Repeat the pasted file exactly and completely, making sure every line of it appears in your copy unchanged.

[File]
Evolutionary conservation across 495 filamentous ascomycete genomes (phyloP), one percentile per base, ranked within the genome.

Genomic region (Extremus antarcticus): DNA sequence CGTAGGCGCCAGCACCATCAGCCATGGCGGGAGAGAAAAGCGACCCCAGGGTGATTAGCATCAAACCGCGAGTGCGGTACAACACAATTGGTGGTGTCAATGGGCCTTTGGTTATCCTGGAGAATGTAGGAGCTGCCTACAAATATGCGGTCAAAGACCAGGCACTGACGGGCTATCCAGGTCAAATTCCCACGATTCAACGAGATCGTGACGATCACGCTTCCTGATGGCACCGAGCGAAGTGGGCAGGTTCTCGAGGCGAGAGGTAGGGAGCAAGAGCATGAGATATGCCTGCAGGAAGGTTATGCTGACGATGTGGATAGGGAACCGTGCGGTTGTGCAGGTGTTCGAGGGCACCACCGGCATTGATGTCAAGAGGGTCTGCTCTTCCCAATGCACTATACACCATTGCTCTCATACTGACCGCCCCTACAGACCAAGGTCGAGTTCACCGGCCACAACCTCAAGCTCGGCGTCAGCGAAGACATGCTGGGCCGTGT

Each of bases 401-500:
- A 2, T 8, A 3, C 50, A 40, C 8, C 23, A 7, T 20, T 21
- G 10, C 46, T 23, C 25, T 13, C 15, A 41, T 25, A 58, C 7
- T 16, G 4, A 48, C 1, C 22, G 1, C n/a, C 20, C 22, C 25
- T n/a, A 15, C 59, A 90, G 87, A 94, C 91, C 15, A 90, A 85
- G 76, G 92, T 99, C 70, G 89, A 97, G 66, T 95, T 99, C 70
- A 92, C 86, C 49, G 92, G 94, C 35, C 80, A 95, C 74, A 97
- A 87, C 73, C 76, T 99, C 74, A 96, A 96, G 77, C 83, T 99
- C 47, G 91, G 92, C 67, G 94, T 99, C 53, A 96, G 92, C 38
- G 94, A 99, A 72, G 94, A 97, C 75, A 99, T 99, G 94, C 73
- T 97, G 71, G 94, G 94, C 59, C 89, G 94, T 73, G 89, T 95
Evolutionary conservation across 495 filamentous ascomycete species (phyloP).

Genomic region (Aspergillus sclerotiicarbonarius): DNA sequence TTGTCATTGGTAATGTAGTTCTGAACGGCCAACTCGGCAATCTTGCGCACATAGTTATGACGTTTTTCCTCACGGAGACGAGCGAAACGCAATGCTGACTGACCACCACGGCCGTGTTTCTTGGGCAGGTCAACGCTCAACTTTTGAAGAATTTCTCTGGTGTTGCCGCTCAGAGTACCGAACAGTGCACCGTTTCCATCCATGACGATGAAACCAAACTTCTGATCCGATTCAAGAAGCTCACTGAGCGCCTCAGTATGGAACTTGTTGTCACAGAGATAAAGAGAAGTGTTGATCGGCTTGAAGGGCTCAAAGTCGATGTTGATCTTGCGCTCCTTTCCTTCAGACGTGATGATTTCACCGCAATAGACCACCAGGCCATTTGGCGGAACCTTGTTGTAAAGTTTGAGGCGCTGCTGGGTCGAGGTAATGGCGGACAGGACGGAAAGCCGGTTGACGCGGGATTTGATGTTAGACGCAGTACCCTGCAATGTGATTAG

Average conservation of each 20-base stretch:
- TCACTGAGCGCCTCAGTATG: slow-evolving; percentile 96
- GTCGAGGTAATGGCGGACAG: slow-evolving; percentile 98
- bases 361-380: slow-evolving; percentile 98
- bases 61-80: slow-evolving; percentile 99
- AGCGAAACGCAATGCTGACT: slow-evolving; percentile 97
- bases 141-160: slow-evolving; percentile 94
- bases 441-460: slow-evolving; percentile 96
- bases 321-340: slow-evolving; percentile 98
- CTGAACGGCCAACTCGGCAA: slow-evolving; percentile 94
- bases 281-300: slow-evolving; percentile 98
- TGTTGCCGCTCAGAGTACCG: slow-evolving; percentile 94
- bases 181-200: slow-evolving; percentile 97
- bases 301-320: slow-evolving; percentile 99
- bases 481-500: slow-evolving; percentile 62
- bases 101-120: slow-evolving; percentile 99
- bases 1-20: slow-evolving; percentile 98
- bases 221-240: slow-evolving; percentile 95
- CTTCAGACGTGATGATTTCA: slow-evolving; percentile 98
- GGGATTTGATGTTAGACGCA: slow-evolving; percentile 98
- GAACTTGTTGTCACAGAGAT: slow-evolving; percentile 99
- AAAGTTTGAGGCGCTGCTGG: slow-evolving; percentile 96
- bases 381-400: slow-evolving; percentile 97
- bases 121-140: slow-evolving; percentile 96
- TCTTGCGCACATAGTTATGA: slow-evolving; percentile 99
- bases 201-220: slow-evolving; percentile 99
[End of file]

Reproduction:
Evolutionary conservation across 495 filamentous ascomycete genomes (phyloP), one percentile per base, ranked within the genome.

Genomic region (Extremus antarcticus): DNA sequence CGTAGGCGCCAGCACCATCAGCCATGGCGGGAGAGAAAAGCGACCCCAGGGTGATTAGCATCAAACCGCGAGTGCGGTACAACACAATTGGTGGTGTCAATGGGCCTTTGGTTATCCTGGAGAATGTAGGAGCTGCCTACAAATATGCGGTCAAAGACCAGGCACTGACGGGCTATCCAGGTCAAATTCCCACGATTCAACGAGATCGTGACGATCACGCTTCCTGATGGCACCGAGCGAAGTGGGCAGGTTCTCGAGGCGAGAGGTAGGGAGCAAGAGCATGAGATATGCCTGCAGGAAGGTTATGCTGACGATGTGGATAGGGAACCGTGCGGTTGTGCAGGTGTTCGAGGGCACCACCGGCATTGATGTCAAGAGGGTCTGCTCTTCCCAATGCACTATACACCATTGCTCTCATACTGACCGCCCCTACAGACCAAGGTCGAGTTCACCGGCCACAACCTCAAGCTCGGCGTCAGCGAAGACATGCTGGGCCGTGT

Each of bases 401-500:
- A 2, T 8, A 3, C 50, A 40, C 8, C 23, A 7, T 20, T 21
- G 10, C 46, T 23, C 25, T 13, C 15, A 41, T 25, A 58, C 7
- T 16, G 4, A 48, C 1, C 22, G 1, C n/a, C 20, C 22, C 25
- T n/a, A 15, C 59, A 90, G 87, A 94, C 91, C 15, A 90, A 85
- G 76, G 92, T 99, C 70, G 89, A 97, G 66, T 95, T 99, C 70
- A 92, C 86, C 49, G 92, G 94, C 35, C 80, A 95, C 74, A 97
- A 87, C 73, C 76, T 99, C 74, A 96, A 96, G 77, C 83, T 99
- C 47, G 91, G 92, C 67, G 94, T 99, C 53, A 96, G 92, C 38
- G 94, A 99, A 72, G 94, A 97, C 75, A 99, T 99, G 94, C 73
- T 97, G 71, G 94, G 94, C 59, C 89, G 94, T 73, G 89, T 95
Evolutionary conservation across 495 filamentous ascomycete species (phyloP).

Genomic region (Aspergillus sclerotiicarbonarius): DNA sequence TTGTCATTGGTAATGTAGTTCTGAACGGCCAACTCGGCAATCTTGCGCACATAGTTATGACGTTTTTCCTCACGGAGACGAGCGAAACGCAATGCTGACTGACCACCACGGCCGTGTTTCTTGGGCAGGTCAACGCTCAACTTTTGAAGAATTTCTCTGGTGTTGCCGCTCAGAGTACCGAACAGTGCACCGTTTCCATCCATGACGATGAAACCAAACTTCTGATCCGATTCAAGAAGCTCACTGAGCGCCTCAGTATGGAACTTGTTGTCACAGAGATAAAGAGAAGTGTTGATCGGCTTGAAGGGCTCAAAGTCGATGTTGATCTTGCGCTCCTTTCCTTCAGACGTGATGATTTCACCGCAATAGACCACCAGGCCATTTGGCGGAACCTTGTTGTAAAGTTTGAGGCGCTGCTGGGTCGAGGTAATGGCGGACAGGACGGAAAGCCGGTTGACGCGGGATTTGATGTTAGACGCAGTACCCTGCAATGTGATTAG

Average conservation of each 20-base stretch:
- TCACTGAGCGCCTCAGTATG: slow-evolving; percentile 96
- GTCGAGGTAATGGCGGACAG: slow-evolving; percentile 98
- bases 361-380: slow-evolving; percentile 98
- bases 61-80: slow-evolving; percentile 99
- AGCGAAACGCAATGCTGACT: slow-evolving; percentile 97
- bases 141-160: slow-evolving; percentile 94
- bases 441-460: slow-evolving; percentile 96
- bases 321-340: slow-evolving; percentile 98
- CTGAACGGCCAACTCGGCAA: slow-evolving; percentile 94
- bases 281-300: slow-evolving; percentile 98
- TGTTGCCGCTCAGAGTACCG: slow-evolving; percentile 94
- bases 181-200: slow-evolving; percentile 97
- bases 301-320: slow-evolving; percentile 99
- bases 481-500: slow-evolving; percentile 62
- bases 101-120: slow-evolving; percentile 99
- bases 1-20: slow-evolving; percentile 98
- bases 221-240: slow-evolving; percentile 95
- CTTCAGACGTGATGATTTCA: slow-evolving; percentile 98
- GGGATTTGATGTTAGACGCA: slow-evolving; percentile 98
- GAACTTGTTGTCACAGAGAT: slow-evolving; percentile 99
- AAAGTTTGAGGCGCTGCTGG: slow-evolving; percentile 96
- bases 381-400: slow-evolving; percentile 97
- bases 121-140: slow-evolving; percentile 96
- TCTTGCGCACATAGTTATGA: slow-evolving; percentile 99
- bases 201-220: slow-evolving; percentile 99